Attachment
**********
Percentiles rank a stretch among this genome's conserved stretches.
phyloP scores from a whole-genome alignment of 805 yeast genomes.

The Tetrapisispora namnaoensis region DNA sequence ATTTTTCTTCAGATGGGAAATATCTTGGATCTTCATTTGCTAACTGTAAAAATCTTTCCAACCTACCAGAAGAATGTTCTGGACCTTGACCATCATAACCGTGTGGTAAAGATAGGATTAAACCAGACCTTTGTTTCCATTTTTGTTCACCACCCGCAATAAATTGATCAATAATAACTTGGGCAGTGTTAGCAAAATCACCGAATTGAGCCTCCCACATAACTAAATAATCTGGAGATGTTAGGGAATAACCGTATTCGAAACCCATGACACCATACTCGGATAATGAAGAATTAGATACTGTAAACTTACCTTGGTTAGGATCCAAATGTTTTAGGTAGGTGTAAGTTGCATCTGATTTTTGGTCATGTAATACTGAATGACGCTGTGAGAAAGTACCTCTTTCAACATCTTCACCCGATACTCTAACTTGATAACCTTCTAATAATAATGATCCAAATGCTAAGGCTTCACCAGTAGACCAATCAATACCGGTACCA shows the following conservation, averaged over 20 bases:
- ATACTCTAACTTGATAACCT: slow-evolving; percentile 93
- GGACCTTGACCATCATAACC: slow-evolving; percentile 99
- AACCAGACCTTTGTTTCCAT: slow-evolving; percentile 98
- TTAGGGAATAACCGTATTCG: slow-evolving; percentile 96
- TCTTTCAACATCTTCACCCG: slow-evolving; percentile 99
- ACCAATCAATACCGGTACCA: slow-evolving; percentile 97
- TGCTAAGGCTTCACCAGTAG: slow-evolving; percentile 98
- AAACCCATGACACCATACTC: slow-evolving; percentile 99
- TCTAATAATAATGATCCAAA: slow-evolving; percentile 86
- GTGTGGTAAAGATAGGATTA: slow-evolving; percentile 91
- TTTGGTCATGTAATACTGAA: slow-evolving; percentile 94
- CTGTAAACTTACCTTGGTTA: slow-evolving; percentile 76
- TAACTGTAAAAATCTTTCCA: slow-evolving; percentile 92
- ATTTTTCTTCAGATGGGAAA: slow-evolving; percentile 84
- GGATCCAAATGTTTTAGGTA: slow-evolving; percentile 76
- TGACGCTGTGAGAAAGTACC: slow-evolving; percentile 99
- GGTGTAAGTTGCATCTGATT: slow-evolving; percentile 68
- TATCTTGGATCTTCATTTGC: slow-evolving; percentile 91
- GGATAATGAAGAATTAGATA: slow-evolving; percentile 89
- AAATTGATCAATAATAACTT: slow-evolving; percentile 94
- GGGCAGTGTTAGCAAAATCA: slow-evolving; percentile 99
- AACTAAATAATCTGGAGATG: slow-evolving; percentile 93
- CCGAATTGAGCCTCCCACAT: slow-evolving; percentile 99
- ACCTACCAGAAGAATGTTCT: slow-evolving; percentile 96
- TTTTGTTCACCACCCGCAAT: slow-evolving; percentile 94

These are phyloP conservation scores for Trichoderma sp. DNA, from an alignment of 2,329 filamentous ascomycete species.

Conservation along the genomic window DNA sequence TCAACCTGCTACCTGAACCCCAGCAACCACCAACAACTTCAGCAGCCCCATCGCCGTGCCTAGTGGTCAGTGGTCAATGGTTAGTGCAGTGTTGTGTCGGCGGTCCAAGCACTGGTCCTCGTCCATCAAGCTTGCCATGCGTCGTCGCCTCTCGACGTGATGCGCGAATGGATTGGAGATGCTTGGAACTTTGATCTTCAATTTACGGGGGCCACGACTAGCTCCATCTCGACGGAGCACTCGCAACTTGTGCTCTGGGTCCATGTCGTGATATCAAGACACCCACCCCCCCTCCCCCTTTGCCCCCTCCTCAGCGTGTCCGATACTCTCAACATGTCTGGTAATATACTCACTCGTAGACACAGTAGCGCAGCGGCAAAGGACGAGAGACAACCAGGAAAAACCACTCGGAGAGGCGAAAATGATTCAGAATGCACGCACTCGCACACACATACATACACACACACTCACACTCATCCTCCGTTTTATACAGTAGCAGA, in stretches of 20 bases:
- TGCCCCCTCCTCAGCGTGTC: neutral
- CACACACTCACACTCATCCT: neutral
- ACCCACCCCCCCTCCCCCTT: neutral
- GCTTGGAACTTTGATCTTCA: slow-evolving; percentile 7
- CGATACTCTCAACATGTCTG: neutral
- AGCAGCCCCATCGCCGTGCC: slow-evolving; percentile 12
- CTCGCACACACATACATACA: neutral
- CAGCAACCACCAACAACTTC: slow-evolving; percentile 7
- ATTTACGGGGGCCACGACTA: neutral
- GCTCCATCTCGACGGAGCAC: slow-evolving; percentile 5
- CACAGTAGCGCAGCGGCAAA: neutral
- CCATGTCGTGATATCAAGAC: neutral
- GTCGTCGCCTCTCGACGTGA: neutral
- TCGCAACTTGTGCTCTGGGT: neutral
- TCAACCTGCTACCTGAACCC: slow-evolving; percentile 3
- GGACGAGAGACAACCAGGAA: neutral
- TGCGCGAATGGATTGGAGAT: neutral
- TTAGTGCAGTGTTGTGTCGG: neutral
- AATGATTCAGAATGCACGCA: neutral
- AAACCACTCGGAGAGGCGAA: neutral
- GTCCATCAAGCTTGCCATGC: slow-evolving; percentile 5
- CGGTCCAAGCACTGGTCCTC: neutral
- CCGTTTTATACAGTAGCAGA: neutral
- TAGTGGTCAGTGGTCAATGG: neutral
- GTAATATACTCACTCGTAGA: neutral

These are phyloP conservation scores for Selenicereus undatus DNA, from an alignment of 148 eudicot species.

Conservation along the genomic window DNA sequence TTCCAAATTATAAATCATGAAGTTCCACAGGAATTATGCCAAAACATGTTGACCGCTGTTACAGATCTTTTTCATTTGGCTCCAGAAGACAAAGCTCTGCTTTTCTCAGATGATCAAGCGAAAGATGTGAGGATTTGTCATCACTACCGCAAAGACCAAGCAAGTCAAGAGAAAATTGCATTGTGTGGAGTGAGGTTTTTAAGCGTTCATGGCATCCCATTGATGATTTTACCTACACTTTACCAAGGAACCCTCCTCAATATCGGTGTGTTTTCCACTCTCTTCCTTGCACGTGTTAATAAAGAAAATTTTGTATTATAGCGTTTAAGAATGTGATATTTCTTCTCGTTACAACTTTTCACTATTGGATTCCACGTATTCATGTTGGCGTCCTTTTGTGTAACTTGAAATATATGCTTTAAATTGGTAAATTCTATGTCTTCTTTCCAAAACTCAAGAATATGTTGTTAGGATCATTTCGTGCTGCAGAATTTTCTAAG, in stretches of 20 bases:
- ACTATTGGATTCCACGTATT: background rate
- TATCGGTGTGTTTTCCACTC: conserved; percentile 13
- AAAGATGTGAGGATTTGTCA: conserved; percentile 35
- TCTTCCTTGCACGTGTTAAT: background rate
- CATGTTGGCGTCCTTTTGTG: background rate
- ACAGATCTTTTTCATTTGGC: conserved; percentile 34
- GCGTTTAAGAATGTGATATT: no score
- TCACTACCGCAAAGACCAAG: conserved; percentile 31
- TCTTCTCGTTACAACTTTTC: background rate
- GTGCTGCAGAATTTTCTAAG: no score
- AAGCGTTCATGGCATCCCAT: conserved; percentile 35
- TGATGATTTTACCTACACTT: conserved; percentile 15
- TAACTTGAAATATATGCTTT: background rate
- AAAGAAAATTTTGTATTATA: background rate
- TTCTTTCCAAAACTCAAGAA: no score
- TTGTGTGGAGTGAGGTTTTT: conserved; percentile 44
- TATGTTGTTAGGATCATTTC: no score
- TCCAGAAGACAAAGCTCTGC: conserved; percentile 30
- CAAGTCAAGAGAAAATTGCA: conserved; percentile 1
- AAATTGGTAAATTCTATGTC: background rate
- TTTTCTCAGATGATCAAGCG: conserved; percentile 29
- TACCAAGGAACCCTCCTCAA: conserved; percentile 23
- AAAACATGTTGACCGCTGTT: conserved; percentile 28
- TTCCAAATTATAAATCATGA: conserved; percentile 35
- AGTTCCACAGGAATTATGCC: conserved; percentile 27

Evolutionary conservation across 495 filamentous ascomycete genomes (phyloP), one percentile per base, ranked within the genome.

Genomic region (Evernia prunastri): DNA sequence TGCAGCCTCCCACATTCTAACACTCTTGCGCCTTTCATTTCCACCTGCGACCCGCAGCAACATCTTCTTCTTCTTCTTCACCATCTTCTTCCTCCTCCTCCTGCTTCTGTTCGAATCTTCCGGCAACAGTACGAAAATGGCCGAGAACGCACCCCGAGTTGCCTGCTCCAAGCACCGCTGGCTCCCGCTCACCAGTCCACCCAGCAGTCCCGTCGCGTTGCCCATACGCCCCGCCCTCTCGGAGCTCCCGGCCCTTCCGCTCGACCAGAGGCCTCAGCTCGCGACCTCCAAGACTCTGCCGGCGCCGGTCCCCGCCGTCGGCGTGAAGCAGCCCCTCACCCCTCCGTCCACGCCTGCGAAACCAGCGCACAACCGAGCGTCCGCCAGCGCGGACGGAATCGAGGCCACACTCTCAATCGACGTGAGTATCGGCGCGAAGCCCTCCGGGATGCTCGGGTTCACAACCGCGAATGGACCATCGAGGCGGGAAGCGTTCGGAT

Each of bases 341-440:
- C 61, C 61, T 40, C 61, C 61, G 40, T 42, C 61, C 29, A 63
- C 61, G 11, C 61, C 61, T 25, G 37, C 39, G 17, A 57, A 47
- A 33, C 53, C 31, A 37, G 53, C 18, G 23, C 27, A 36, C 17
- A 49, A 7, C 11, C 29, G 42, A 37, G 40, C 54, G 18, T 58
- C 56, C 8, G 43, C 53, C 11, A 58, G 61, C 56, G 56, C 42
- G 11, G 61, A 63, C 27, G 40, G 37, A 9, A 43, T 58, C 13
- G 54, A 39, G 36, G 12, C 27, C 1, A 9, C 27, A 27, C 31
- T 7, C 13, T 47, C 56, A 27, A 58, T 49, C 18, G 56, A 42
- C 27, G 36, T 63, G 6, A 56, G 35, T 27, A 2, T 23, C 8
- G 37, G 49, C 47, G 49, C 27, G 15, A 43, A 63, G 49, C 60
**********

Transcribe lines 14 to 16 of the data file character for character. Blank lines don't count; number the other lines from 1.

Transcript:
- TTTGGTCATGTAATACTGAA: slow-evolving; percentile 94
- CTGTAAACTTACCTTGGTTA: slow-evolving; percentile 76
- TAACTGTAAAAATCTTTCCA: slow-evolving; percentile 92